Below I would like to present you a short description of the very popular HC-05master-slave Bluetooth module with the ZS-040 base board. It is a module for wireless Bluetooth communication, equipped with a UART interface and support for AT commands.
This module can be used, for example, for wireless two-way communication between a computer and an AVR microprocessor that supports the UART interface. Below I will describe the HC-05 module soldered to the ZS-040 adapter, where we have a six-pin connector, LED visualization (whether the module has been paired) and a monostable button. We have available pins: EN, VCC, GND, TxD, RxD, STATE. EN is used to turn off the module - applying the mass to this pin will turn off the module, leaving this pin free allows the module to work. VCC is power, GND is ground. Tx, Rx UART interface communication lines. The STATE pin changes its state after establishing communication, it is connected to the PIO9 pin, i.e. pin 32 of the HC-05 module. The dimensions of the module with the connector are 43x17x7mm. We have a voltage stabilizer on the adapter, so the value of the module supply voltage is max 6.5V, range up to 10m, transmission speed 9600bps, default operation mode - slave, current consumption measured by me is 45mA. Despite the use of a stabilizer in the adapter, the voltage level for UART communication is still 3.3V. The pairing password is: 1234. On the adapter we have one LED connected to the PIO8 pin (pin 31), which after applying power to the module starts blinking, and after pairing the module with another device, it changes the visualization method into two short flashes and a break, and then the sequence repeats. The prices of the module with shipment start from about PLN 16.50 on Polish auction portals, while the purchase directly from China requires less than $ 2.8 with the shipment.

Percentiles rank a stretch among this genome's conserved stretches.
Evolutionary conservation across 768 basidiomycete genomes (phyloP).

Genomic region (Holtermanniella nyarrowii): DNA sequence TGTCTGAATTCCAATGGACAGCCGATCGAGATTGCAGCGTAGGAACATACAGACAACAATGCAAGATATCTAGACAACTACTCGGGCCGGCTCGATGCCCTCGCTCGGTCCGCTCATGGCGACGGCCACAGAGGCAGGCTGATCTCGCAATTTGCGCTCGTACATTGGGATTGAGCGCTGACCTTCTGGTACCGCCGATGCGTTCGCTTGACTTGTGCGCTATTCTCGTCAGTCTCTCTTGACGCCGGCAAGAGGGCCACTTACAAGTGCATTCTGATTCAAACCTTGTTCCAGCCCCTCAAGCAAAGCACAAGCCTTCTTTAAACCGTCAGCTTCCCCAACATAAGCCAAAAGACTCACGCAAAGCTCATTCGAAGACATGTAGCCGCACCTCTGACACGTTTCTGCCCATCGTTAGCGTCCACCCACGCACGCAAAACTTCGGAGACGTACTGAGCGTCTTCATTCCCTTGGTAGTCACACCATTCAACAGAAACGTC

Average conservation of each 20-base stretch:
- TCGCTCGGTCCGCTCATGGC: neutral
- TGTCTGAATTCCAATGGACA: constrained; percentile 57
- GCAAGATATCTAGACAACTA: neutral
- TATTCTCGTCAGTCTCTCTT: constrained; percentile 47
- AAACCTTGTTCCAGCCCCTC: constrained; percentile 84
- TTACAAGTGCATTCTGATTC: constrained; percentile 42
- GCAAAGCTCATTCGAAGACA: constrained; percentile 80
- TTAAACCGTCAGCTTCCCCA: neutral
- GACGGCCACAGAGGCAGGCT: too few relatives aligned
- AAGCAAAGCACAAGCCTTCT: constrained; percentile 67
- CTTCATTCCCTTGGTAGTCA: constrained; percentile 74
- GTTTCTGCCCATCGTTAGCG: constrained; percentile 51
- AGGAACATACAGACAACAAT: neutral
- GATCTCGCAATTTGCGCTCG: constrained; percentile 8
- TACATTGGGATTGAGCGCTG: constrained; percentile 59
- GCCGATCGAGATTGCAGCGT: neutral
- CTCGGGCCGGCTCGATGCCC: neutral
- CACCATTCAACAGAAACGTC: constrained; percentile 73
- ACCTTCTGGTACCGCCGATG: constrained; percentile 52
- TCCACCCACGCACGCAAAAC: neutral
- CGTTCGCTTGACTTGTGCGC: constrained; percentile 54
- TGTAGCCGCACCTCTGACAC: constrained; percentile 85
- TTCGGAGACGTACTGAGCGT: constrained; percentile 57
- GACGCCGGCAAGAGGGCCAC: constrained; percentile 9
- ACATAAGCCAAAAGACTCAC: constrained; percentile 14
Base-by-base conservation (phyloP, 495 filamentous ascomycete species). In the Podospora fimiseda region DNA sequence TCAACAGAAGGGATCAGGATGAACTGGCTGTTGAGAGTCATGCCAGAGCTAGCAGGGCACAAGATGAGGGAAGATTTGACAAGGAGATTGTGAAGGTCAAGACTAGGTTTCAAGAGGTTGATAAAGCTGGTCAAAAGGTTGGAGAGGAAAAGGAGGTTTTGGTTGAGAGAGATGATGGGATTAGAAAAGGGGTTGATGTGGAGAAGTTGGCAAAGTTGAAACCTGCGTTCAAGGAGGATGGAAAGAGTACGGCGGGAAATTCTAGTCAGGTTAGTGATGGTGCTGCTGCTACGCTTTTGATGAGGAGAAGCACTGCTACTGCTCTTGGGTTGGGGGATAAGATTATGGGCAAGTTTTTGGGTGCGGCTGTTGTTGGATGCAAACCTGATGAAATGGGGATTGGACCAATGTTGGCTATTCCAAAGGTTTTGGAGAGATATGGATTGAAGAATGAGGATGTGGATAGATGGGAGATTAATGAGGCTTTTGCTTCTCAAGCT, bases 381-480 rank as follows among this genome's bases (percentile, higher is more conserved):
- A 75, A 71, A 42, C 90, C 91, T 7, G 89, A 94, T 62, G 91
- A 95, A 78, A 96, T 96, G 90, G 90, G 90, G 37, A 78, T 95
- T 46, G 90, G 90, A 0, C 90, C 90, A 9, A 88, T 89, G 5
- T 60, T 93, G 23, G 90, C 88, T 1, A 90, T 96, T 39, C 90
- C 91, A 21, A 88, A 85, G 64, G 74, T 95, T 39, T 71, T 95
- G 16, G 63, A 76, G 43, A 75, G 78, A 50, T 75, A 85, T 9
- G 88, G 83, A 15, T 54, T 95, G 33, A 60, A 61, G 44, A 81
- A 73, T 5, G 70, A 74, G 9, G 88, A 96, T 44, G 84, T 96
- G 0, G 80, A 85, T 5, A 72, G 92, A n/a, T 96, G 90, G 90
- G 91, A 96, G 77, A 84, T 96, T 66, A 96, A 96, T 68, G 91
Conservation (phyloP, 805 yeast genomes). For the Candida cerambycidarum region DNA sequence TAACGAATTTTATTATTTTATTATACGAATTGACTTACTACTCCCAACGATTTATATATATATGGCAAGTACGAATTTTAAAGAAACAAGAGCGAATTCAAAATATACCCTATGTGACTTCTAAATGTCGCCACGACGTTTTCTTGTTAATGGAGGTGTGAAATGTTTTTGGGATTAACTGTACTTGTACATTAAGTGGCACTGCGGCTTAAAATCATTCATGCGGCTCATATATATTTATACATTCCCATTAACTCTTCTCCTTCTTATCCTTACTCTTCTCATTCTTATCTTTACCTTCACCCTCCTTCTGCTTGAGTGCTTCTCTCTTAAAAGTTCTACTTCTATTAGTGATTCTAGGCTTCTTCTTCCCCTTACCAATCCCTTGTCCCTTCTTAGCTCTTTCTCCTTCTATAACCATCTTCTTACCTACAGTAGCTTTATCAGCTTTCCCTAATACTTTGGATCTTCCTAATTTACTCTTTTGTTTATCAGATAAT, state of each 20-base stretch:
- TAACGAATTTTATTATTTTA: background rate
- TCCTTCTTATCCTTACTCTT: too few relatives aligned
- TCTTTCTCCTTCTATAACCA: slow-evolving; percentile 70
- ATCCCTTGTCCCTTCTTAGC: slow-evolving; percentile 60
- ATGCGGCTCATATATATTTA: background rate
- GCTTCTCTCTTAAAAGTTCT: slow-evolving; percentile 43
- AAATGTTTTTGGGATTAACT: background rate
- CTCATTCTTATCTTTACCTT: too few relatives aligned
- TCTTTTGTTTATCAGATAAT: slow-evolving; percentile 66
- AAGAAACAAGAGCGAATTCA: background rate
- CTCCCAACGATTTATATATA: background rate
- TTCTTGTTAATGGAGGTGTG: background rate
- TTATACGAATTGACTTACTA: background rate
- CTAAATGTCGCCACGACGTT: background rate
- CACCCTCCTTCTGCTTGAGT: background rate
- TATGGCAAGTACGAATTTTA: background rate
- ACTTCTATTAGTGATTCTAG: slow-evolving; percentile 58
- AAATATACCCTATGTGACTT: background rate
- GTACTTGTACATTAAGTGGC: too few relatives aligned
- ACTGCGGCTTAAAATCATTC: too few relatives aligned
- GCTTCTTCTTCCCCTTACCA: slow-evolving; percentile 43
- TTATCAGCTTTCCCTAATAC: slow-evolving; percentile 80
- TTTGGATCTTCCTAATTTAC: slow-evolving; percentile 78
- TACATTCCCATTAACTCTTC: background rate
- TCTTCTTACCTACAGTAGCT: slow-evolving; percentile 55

The first of the tests I performed was pairing the module with the computer, sending a message to the module wirelessly and receiving it on the same terminal - the communication lines from the UART - Rx interface with Tx were shorted on the module, power supply for the module 3.3V. When connected in this way, the LED will flash rapidly. A computer with Windows 10 and the "PuTTY" program was used here. Adding a Bluetooth device is shown below:
As you can see - the device was successfully added.
From now on, the LED starts blinking twice, followed by a pause and repeat the cycle. In the device manager in Windows, we have two new COM ports - in this case COM 4 and COM5. The first port must be selected - COM4. When selecting the COM5 port, no connection with the Bluetooth module will be established.
Run the "PuTTY" program and in the "SESION" category, change the connection type to "SERIAL", enter "COM4" in "SERIAL LINE" and enter 9600 in the "SPEED" window. In the "SAVED SESSIONS" place, enter the name of your choice and press " SAVE ".
The next time we connect, we will be able to load our saved settings by selecting them and pressing "LOAD".
Now we go to the CONNECTION / SERIAL category and here we set our COM port.
Now click the "OPEN" button. From now on, everything we enter in the terminal window will be sent wirelessly to the HC-05 module and will be sent back from it (thanks to the shorting of the Rx line with the Tx) wirelessly to the computer and it will appear in our terminal window. In the terminal window, I typed the text "test hc-05" and that the text was displayed on the computer monitor.
There is no need to press the ENTER key, each time you press a button on the keyboard, the selected character will appear in the terminal window. Disconnecting the jumper connecting Rx with Tx will result in no reaction in the terminal window - we will not see what we press or get a response from the module, even though the module receives what we send to it all the time, after opening the jumper, the module sends nothing, because nothing is sent to the transmitting line.